I watched the animation of this famous children’s classic story on television over Christmas.
It’s been written down by Michael Rosen and illustrated by Helen Oxenbury. I say “written down” rather than “written”, because, as Michael Rosen says himself, it is a traditional children’s rhyme.
Here’s a fascinating article from “The Guardian” newspaper about how the book came to be.
And here’s an official video from the walker books website of Michael Rosen performing it.
WARNING; If found this version of the video by going to www.walker.co.uk. If you look for the video on youtube, you will find a link to something called jointhebearhunt. When I clicked on it, my internet security software blocked it as a “dangerous site”, so I back-arrowed in a hurry.
I’ve used the story before, with Early Years classes long before I’d ever read the book as I knew the traditional rhyme from somewhere else. I’d gather the children at one end of the space, and we’d start;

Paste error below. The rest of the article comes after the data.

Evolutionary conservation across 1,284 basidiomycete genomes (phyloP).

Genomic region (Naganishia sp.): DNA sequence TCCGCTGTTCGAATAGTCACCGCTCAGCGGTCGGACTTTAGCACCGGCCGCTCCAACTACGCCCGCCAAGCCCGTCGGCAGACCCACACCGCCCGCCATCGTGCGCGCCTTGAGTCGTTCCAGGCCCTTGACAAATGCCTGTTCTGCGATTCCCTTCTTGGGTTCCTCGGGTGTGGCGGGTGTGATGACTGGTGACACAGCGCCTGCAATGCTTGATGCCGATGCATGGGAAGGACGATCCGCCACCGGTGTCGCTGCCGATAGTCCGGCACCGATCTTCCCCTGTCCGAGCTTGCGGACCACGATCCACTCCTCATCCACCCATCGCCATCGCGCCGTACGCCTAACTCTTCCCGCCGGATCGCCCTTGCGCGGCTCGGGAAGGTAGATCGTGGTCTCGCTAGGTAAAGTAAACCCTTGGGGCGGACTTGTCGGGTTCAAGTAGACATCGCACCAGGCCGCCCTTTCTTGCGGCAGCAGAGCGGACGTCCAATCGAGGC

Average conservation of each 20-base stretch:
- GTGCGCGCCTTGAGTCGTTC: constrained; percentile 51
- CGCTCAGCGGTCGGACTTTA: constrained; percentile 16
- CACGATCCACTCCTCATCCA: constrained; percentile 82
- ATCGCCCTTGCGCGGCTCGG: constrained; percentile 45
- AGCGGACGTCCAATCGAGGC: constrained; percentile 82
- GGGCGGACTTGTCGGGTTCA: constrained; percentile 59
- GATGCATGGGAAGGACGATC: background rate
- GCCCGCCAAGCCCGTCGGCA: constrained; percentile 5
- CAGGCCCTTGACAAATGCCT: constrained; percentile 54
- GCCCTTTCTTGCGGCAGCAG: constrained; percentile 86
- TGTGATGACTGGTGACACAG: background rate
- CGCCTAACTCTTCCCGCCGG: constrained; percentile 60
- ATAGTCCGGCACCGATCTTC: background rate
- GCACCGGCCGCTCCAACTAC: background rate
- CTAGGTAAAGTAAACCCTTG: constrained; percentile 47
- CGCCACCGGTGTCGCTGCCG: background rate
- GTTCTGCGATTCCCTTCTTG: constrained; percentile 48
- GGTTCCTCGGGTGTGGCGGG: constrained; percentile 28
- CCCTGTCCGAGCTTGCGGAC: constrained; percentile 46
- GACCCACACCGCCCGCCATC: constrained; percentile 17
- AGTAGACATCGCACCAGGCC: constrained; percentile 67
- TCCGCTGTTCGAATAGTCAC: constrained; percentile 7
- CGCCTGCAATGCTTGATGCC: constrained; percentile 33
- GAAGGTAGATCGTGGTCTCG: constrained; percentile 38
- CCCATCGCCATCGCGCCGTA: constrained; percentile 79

We’re going on a bear hunt
We’re going to catch a big one
I’m not scared (my version didn’t have “what a beautiful day”)
and then you add your obstacle….
We can’t go over it, we can’t go over it, we can’t through it, we’ve got to go through it.
….. off you go, with actions and sound effects…. until you get to the other side
All you do is repeat this, until you find the bear. The trick now is to prevent the children from running, screaming, back to where they came from! You are supposed to hurry back through all the obstacles, in reverse order, with the actions and sound effects, until you get safely home.
These days the children all know the story… which makes it perfect for turning it into a narration with percussion sound effects. They will happily choose instrumental sounds for grass, trees, mud, the river, and maybe one group doing Michael Rosen’s wonderful “dadoomp, dadoomp” footsteps in between each episode. Once you’ve got everything organised and working well, make sure you record it as the children will enjoy watching and listening to themselves.